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Discussion Starter #1
Ok, so I've got everything hooked up and was able to do it with the help from you guys. Pics will be posted within the next couple of days.

The sound is amazing, and, once I ad that sub, I got a feeling I'll have some jaw dropping sounds. Those HEX speakers really surpassed my expectations all I can say about them is...WOW!

My question is, my amplifier is the Diamond Audio D7152. It's a two channel amp and it has controls for low pass and high pass filtering. Since my hex speakers are wired with x-over, does this mean that those controls on the amp are useless and I wont' need them? If I will benefit by using them, how do you set them?

I've searched with no luck so please, whoever can shed some light here, I really appreciate it. :)

Thanks.
 

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forza italia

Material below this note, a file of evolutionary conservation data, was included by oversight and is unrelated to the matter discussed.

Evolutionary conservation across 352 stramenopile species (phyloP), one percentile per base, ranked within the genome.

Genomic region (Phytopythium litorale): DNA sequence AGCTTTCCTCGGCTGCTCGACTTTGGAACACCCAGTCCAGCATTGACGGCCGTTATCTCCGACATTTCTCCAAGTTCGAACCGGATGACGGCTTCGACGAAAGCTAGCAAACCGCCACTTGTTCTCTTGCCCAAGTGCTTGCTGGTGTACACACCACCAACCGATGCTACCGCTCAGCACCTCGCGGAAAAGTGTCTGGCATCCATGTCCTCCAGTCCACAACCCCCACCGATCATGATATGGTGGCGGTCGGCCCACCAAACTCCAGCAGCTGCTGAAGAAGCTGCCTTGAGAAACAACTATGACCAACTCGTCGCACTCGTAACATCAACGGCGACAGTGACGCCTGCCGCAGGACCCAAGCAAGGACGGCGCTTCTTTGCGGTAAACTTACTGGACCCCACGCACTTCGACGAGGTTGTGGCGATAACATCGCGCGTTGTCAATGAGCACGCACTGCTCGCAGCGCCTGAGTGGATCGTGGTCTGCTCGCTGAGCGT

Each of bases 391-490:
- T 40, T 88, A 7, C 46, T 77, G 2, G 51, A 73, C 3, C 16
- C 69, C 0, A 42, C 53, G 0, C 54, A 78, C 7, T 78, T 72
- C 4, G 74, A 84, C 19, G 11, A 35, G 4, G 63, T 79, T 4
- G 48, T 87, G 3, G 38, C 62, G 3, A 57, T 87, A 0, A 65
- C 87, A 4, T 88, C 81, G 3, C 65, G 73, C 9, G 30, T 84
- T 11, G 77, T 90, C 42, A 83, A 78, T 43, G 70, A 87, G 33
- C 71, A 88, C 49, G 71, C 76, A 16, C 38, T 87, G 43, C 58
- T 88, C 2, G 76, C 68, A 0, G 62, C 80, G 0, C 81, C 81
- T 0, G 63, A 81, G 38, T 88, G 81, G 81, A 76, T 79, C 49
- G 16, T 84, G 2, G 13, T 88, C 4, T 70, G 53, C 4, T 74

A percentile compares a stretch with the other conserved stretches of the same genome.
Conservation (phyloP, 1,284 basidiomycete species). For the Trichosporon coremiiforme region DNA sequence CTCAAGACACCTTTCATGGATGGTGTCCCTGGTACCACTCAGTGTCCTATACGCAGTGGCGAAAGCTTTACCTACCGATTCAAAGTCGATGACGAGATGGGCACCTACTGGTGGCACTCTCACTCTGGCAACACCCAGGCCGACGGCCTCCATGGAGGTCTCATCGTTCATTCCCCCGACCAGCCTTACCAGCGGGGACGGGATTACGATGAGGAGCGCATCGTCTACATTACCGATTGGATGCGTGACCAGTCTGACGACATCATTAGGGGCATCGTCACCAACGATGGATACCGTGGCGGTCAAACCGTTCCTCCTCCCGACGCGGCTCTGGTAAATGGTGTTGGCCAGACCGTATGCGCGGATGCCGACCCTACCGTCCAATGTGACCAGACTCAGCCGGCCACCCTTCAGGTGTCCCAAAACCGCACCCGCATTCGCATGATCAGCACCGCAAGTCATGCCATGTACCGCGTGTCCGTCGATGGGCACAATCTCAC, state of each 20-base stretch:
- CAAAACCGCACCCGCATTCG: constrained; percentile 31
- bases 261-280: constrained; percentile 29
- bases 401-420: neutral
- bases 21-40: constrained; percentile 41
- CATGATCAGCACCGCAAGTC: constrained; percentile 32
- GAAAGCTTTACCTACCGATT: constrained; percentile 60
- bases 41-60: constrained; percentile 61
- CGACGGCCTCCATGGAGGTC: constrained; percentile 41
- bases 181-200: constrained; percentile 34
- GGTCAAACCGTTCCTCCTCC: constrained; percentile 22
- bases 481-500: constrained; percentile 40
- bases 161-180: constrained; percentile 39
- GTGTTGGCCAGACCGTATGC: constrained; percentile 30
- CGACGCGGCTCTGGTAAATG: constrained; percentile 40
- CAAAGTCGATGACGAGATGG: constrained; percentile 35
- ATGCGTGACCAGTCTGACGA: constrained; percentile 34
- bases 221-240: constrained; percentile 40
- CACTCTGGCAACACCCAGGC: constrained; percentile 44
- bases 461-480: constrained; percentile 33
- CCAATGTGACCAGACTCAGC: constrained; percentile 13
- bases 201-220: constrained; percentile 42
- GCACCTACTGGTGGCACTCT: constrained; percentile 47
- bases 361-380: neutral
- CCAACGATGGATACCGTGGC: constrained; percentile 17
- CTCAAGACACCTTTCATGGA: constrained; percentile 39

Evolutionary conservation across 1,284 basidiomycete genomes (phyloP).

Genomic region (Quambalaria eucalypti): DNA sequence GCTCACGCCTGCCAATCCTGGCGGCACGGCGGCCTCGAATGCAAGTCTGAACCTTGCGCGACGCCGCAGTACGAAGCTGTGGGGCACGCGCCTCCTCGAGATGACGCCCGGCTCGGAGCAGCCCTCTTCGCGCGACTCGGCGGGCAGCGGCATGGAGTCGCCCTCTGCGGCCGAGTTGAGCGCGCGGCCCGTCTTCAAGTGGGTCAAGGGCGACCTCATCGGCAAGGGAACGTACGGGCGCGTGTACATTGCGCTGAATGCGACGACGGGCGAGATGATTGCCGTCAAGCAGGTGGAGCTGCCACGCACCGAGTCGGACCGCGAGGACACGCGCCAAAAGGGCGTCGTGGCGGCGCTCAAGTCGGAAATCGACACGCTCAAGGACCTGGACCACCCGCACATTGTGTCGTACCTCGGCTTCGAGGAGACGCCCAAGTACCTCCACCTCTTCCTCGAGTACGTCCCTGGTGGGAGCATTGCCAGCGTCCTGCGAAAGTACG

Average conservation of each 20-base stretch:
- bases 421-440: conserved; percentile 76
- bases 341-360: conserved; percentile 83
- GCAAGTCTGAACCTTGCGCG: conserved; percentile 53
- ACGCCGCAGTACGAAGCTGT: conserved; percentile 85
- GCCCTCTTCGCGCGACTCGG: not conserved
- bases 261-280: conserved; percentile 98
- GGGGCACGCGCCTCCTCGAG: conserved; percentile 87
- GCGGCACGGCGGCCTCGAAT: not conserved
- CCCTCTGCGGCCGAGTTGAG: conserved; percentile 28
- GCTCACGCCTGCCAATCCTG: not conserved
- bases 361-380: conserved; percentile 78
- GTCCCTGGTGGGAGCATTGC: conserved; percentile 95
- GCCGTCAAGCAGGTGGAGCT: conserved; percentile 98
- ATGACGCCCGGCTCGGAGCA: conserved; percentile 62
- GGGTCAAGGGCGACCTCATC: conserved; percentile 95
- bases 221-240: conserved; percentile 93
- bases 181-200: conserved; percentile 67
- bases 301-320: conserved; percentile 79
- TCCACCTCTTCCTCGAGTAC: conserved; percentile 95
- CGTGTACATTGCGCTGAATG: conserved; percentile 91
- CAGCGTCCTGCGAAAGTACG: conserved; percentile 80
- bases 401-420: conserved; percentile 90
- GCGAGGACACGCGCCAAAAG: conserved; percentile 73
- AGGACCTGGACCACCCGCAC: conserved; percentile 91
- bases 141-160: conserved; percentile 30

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Glad to hear everything worked out well!

I definitely would make sure that the lowpass is off and that it stays off.

You may want to set the highpass to a low frequency. What I did with my set-up was play some test music and adjust the knob until just below where I could hear a difference in the low frequencies.

Have you set the gain on the amp yet? I'd do these together.
 

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Discussion Starter #3
azzurro said:
Glad to hear everything worked out well!

I definitely would make sure that the lowpass is off and that it stays off.

You may want to set the highpass to a low frequency. What I did with my set-up was play some test music and adjust the knob until just below where I could hear a difference in the low frequencies.

Have you set the gain on the amp yet? I'd do these together.
Wow, that was quick...thanks.